# Precision problem with numerical solution of a differential equation

I want solve $$2\sqrt{|\gamma|}x = \int_{1}^{t} dy \sqrt{\frac{1+2|\gamma_2|y}{y^2(1-y)}}$$ where $0<t\leq$1. I'm using a for cycle to evaluate t, calculate the integral and the assign the $x$.

SfereDure = {};
For[t = 0.1, t <= 1, t = t + 0.1,
x = Integrate[Sqrt[(1 + 2*0.4*y)/(y^2*(1 - y))], {y, 1, t}];
(*Print["t=",t]
Print["x=", x]*)

SfereDure = Prepend[SfereDure, {x/2, N[t, 1]}];
SfereDure = Prepend[SfereDure, {-x/2, N[t, 1]}]]


I aspect $x=0$ at the last value of $t$ (i.e t=1), instead it isn't. I think that the problem is the precision of the calculus, in fact in the list "SfereDure"

{{-0.108449, 1.}, {0.108449, 1.}, {0.435952, 0.9}, {-0.435952, 0.9}, {0.635334, 0.8},
{-0.635334, 0.8}, {0.804738, 0.7}, {-0.804738, 0.7}, {0.965468, 0.6}, {-0.965468, 0.6},
{1.12849,0.5}, {-1.12849, 0.5}, {1.30375, 0.4}, {-1.30375, 0.4}, {1.50526, 0.3},
{-1.50526, 0.3}, {1.76102, 0.2}, {-1.76102, 0.2}, {2.15692, 0.1}, {-2.15692, 0.1}}


there is "1." that is 0.9999999999999999 and thus the integral $$\int_{1}^{0.9999999999999999}...$$ is not $0$.

• What are $|\gamma|$ and $|\gamma_2|$? Are you going to solve it with respect to ...??? One equation, two unknowns? – Artes Sep 12 '14 at 14:27
• The mean of $|\gamma|$ and $\gamma_2$ is no important... The problem is the precision of the calculus – apt45 Sep 12 '14 at 14:31
• It goes to 0 for me if I increase the number of 9 in 0.99999. Which version of Mathematica do you use? May be you want to use NItegrate if you don't need an exact formula? – ybeltukov Sep 12 '14 at 14:54
• If you see the code, the variable increase of 0.1 at each step. So i expect that the last value of $t$ is 1, instead of $0.99999999999'$. I use Mathematica 9. What do you mean "if i increase the number of 9 in 0.9999"? – apt45 Sep 12 '14 at 14:57

I think your problem can be illustrated as simple as this:

res = {};
For[t = 0.1, t <= 1, t += 0.1, AppendTo[res, t]];
res // InputForm


and Mathematica is just doing what it is asked for: This is the most simple example of the ubiquitous problems with machine precision numbers (you might want to learn at least the very basics of doing numeric analysis with machine precision numbers). You might find it interesting that in Mathematica the following are simpler and in some sense do a better job (but of course can't avoid the machine precision problems completely):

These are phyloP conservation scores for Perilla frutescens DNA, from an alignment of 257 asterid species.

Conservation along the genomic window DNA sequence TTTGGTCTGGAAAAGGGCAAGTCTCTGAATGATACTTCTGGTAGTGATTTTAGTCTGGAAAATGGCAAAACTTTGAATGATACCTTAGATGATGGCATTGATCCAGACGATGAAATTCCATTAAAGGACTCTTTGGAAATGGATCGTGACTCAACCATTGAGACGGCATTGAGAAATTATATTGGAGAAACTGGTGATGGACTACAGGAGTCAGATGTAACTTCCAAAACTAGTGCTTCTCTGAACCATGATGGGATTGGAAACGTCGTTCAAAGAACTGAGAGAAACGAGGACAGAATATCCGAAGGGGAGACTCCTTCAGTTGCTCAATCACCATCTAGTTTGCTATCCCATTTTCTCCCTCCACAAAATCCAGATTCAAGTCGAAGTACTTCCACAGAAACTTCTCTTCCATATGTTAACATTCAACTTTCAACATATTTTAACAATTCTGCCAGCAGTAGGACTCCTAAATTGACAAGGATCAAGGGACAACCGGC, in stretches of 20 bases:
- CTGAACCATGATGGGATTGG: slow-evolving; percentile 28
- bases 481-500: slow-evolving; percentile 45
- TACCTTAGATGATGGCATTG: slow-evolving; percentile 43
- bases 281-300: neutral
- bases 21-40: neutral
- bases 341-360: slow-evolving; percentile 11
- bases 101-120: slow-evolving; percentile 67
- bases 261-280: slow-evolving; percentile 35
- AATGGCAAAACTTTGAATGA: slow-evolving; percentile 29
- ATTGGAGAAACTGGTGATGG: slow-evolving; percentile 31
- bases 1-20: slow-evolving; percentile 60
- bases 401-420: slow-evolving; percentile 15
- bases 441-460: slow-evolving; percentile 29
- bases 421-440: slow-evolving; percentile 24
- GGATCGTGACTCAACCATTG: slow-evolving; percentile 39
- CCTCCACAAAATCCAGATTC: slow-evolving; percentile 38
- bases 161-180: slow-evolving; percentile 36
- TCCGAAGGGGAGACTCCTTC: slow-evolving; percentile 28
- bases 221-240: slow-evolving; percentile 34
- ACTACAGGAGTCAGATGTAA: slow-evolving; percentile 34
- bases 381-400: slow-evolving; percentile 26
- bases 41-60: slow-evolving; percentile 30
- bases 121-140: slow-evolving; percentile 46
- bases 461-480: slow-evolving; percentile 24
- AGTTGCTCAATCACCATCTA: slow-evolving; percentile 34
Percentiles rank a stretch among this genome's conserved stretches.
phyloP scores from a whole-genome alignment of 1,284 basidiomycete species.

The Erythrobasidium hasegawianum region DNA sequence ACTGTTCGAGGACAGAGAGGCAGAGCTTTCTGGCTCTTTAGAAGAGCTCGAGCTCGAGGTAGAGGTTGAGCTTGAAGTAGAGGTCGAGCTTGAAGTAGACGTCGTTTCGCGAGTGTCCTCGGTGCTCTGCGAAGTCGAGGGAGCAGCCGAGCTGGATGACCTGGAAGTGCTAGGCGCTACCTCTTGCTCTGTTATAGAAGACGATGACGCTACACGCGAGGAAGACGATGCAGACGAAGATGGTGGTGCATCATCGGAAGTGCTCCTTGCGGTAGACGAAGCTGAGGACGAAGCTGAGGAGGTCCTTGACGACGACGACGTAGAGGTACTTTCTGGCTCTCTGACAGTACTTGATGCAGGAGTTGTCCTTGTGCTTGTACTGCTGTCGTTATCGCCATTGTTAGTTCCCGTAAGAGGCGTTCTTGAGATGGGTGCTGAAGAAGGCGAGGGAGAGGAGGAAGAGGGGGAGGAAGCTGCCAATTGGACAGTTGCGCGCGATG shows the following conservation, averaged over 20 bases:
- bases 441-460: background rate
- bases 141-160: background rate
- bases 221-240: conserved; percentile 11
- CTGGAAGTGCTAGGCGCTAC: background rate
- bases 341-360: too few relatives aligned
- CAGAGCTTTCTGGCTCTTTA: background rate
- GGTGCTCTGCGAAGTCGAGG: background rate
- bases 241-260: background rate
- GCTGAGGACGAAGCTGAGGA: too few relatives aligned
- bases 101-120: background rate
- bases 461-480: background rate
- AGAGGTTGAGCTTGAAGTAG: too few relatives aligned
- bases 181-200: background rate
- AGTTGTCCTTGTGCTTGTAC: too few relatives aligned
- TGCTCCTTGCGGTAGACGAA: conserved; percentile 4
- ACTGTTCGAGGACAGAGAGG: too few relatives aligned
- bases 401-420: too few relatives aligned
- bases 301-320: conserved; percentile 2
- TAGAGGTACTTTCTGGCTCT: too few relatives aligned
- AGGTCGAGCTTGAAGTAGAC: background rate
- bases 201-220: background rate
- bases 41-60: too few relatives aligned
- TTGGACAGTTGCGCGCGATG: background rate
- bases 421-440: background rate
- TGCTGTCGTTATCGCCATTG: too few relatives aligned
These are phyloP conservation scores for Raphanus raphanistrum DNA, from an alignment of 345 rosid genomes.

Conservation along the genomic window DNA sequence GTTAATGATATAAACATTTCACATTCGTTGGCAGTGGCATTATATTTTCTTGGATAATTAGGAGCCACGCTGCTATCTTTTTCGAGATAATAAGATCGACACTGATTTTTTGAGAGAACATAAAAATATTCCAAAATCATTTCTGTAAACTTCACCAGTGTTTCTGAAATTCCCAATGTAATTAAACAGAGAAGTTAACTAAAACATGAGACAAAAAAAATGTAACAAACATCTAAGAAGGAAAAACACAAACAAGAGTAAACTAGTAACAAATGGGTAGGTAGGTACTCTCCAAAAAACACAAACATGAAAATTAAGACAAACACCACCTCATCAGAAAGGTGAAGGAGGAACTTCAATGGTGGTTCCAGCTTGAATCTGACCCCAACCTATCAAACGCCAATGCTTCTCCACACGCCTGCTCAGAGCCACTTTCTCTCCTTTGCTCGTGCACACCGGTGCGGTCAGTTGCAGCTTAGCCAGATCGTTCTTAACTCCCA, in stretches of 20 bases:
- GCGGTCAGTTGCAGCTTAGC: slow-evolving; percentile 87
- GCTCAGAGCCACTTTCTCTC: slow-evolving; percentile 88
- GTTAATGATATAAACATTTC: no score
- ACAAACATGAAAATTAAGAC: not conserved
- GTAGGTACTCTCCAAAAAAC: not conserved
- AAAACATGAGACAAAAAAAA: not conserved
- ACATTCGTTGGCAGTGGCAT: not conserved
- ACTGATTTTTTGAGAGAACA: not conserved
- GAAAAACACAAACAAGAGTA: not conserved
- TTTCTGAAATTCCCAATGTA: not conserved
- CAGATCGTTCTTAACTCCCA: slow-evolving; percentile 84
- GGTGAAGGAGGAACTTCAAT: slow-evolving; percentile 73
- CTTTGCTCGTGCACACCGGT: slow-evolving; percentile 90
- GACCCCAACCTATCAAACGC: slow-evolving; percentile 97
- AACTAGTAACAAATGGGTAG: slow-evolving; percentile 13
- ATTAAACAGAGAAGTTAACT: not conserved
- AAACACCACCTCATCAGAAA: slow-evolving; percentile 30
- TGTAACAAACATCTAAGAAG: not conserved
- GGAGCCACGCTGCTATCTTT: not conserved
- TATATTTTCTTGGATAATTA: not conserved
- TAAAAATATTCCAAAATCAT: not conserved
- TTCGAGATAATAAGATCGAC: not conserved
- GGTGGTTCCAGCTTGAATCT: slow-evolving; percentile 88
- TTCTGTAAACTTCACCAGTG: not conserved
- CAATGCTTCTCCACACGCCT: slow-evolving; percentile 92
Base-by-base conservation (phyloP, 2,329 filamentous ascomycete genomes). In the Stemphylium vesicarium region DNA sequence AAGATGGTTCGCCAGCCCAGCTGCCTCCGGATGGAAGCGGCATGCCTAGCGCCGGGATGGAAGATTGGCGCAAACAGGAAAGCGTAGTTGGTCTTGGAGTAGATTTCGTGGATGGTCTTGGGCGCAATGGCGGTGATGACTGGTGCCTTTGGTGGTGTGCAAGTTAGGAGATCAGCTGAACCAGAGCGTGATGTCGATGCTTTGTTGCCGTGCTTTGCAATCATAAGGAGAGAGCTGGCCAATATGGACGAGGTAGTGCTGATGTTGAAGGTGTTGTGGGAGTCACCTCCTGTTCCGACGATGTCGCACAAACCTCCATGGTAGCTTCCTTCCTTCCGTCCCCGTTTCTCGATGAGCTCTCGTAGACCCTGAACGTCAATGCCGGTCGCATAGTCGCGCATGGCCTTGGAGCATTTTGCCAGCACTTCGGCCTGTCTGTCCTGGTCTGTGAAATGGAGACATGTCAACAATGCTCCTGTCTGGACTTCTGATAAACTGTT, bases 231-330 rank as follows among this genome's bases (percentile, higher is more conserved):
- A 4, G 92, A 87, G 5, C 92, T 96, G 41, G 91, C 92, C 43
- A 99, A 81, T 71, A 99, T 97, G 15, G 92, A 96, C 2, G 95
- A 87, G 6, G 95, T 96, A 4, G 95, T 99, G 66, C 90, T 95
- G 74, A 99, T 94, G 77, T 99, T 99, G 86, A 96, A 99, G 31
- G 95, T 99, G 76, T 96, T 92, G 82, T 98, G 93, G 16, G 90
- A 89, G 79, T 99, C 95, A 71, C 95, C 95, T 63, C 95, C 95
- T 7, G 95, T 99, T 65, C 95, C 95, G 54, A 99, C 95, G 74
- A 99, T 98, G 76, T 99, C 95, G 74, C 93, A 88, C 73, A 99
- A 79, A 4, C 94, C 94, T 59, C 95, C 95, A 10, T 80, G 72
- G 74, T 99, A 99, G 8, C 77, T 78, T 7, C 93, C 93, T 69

Reap[Do[Sow[t], {t, 0.1, 1, 0.1}]] // InputForm


and the much appreciated:

Table[t, {t, 0.1, 1, 0.1}] // InputForm


If that still isn't good enough for your needs you have all the possibilities to get more precision:

Table[t, {t, 1/10, 1, 1/10}]
N[Table[t, {t, 1/10, 1, 1/10}]]
N[Table[t, {t, 1/10, 1, 1/10}],100]


But be aware of the fact that higher precision (or exact solutions) usually come only at a price (usually computation time).

In case you are interested I have given some explanation here why I think that using For loops in Mathematica is almost never a good idea, your numerical problem being only one of the least important reasons...

You should also learn to use the numeric versions of the functions that Mathematica provides (here NIntegrate vs. Integrate). These are usually faster and work better when machine precision numbers are involved. The following seems to return what you expect, even though it works with just ordinary machine precision:

Reverse[Flatten[Table[
x = NIntegrate[Sqrt[(1 + 2*0.4*y)/(y^2*(1 - y))], {y, 1, t}];
{{x/2, t}, {-x/2, t}},
{t, 0.1, 1, 0.1}
], 1]]


Your integral simply changes very rapidly near 1.

 Plot[ Evaluate[
Integrate[Sqrt[(1 + 2 .4*y)/(y^2*(1 - y))], {y, t, 1},
Assumptions -> {0 < t && t < 1}] ]  , {t, .5, 1}]


Your real issue I suppose is assuming your For loop ends at one. It does not due to numerical roundoff, the last value is ~ 1-10^-16 If you insist on using a For loop try:

 n = 10
For[ it = 1 , it <= n , ++it ,
t = N[it/n] ;
x=Integrate...
]


Why, exactly, are you doing this? The integral can be evaluated in closed form:

Integrate[Sqrt[(1 + a y)/(y^2 (1 - y))], y]


Gives: $$\frac{\sqrt{y-1} y \sqrt{\frac{a y+1}{y^2-y^3}} \left(\sqrt{a} \log \left(2 a y+2 \sqrt{a} \sqrt{y-1} \sqrt{a y+1}-a+1\right)-\tan ^{-1}\left(\frac{(a-1) y+2}{2 \sqrt{y-1} \sqrt{a y+1}}\right)\right)}{\sqrt{a y+1}}$$

And if you are opposed to symbolic methods, there is a perfectly good function NDSolve[]...

• i'm doing this because i'm not interested in a exact solution. – apt45 Sep 12 '14 at 14:30
• What ARE you interested in? – Igor Rivin Sep 12 '14 at 14:34
• I don't understand why the for cycle doesn't work well, why the integral isn't 0 when $t=1$. – apt45 Sep 12 '14 at 14:36

If you want better approximations, then do the integration with exact quantities and put off the numerical approximations as long as possible.

SfereDure = {};
For[t = 1/10, t <= 1, t += 1/10,
x = Integrate[Sqrt[(1 + 8/10*y)/(y^2*(1 - y))], {y, 1, t}];
SfereDure = Prepend[SfereDure, {x/2, t} // N];
SfereDure = Prepend[SfereDure, {-x/2, t} // N]]

SfereDure

{{0., 1.}, {0., 1.}, {0.435952, 0.9}, {-0.435952, 0.9},
{0.635334, 0.8}, {-0.635334, 0.8}, {0.804738, 0.7}, {-0.804738, 0.7},
{0.965468, 0.6}, {-0.965468, 0.6}, {1.12849, 0.5}, {-1.12849, 0.5},
{1.30375, 0.4}, {-1.30375, 0.4}, {1.50526, 0.3}, {-1.50526, 0.3},
{1.76102, 0.2}, {-1.76102, 0.2}, {2.15692, 0.1}, {-2.15692, 0.1}}